What’s That Smell?

I just love the olfactory experience. It connects. It describes. It mystifies. It manipulates. It deceives. It embraces. It deepens. It portrays. It attracts. It averts. It amplifies.

It enhances the sensual, the exotic, the erotic, the repulsive, the beautiful, the old, the new, the bland, the creative . . . and the love.

As an essential oil enthusiast, practitioner and junkie – I find the world of odor, the biology, the chemistry and the evolutionary path, a mesmerizing ride. Nature uses a repetitive number of odor molecules, with a variety of single compound uses and benefit, then mixing and blending these into a multitude of fragrances – the game at play long before arrogance could claim it subservient to humanity.

I’m just entering the beginning chapters of What The Nose Knows by Avery Gilbert and rediscovering the vastness of nature’s sport of chemotaxis – using the chemical compounds we sense as odor molecules for attraction and aversion.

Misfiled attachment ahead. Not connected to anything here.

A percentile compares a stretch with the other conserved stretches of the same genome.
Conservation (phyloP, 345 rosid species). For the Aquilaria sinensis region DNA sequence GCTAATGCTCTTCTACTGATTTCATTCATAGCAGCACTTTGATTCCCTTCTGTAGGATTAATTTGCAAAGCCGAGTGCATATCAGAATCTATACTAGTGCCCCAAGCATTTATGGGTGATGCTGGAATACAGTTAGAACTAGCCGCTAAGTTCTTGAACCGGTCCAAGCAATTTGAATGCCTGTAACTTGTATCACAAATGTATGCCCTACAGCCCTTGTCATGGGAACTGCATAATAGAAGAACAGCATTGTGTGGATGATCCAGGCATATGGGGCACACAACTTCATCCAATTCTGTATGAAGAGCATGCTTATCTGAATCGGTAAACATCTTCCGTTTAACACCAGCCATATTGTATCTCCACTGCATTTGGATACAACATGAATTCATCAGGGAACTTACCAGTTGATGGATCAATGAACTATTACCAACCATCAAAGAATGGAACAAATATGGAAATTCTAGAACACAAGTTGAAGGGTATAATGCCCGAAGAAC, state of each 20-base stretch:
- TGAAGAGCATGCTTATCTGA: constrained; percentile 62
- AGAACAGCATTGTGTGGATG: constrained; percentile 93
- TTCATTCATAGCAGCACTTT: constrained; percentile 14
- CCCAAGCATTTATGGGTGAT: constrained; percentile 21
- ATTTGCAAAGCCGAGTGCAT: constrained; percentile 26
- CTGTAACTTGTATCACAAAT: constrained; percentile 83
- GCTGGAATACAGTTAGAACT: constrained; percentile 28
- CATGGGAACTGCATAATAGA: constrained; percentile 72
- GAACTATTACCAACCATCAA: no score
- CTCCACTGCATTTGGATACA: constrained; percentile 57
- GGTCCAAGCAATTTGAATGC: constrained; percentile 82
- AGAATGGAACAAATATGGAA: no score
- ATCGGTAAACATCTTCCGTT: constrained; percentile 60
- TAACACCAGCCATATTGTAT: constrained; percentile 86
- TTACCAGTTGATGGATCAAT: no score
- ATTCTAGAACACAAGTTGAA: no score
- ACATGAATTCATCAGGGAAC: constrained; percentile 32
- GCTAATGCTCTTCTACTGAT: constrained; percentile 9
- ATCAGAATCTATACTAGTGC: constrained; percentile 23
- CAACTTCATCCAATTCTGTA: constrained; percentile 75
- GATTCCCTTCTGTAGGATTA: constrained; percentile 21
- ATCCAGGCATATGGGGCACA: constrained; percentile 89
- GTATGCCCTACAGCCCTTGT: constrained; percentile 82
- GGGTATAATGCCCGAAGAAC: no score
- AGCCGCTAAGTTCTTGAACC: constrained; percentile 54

Interesting how the compound we sniff and detect as wintergreen, methyl salicylate, is used by the male Green-veined White butterfly as an antiaphrodisiac (which, by the way, would be considered as such in aromatherapy circles). The compound is transferred during mating to keep the other guys out of his genetic territory. It may be antiaphrodisiac to the other male Green-veined Whites, but it’s an attractor of a parasitic wasp that is drawn by the scent, hops a ride on the back of the female butterfly to inject its eggs into the layed eggs of the female Green-veined White. Methyl salicylate helps turn butterfly eggs into baby food for parasitic wasps.

” . . . the scents of nature are largely  a chemical conversation between plants and animals, and humans merely eavesdrop.”

I would almost agree with Avery on this one. Instead, I think humans just need to relearn how to read the writings up the nose.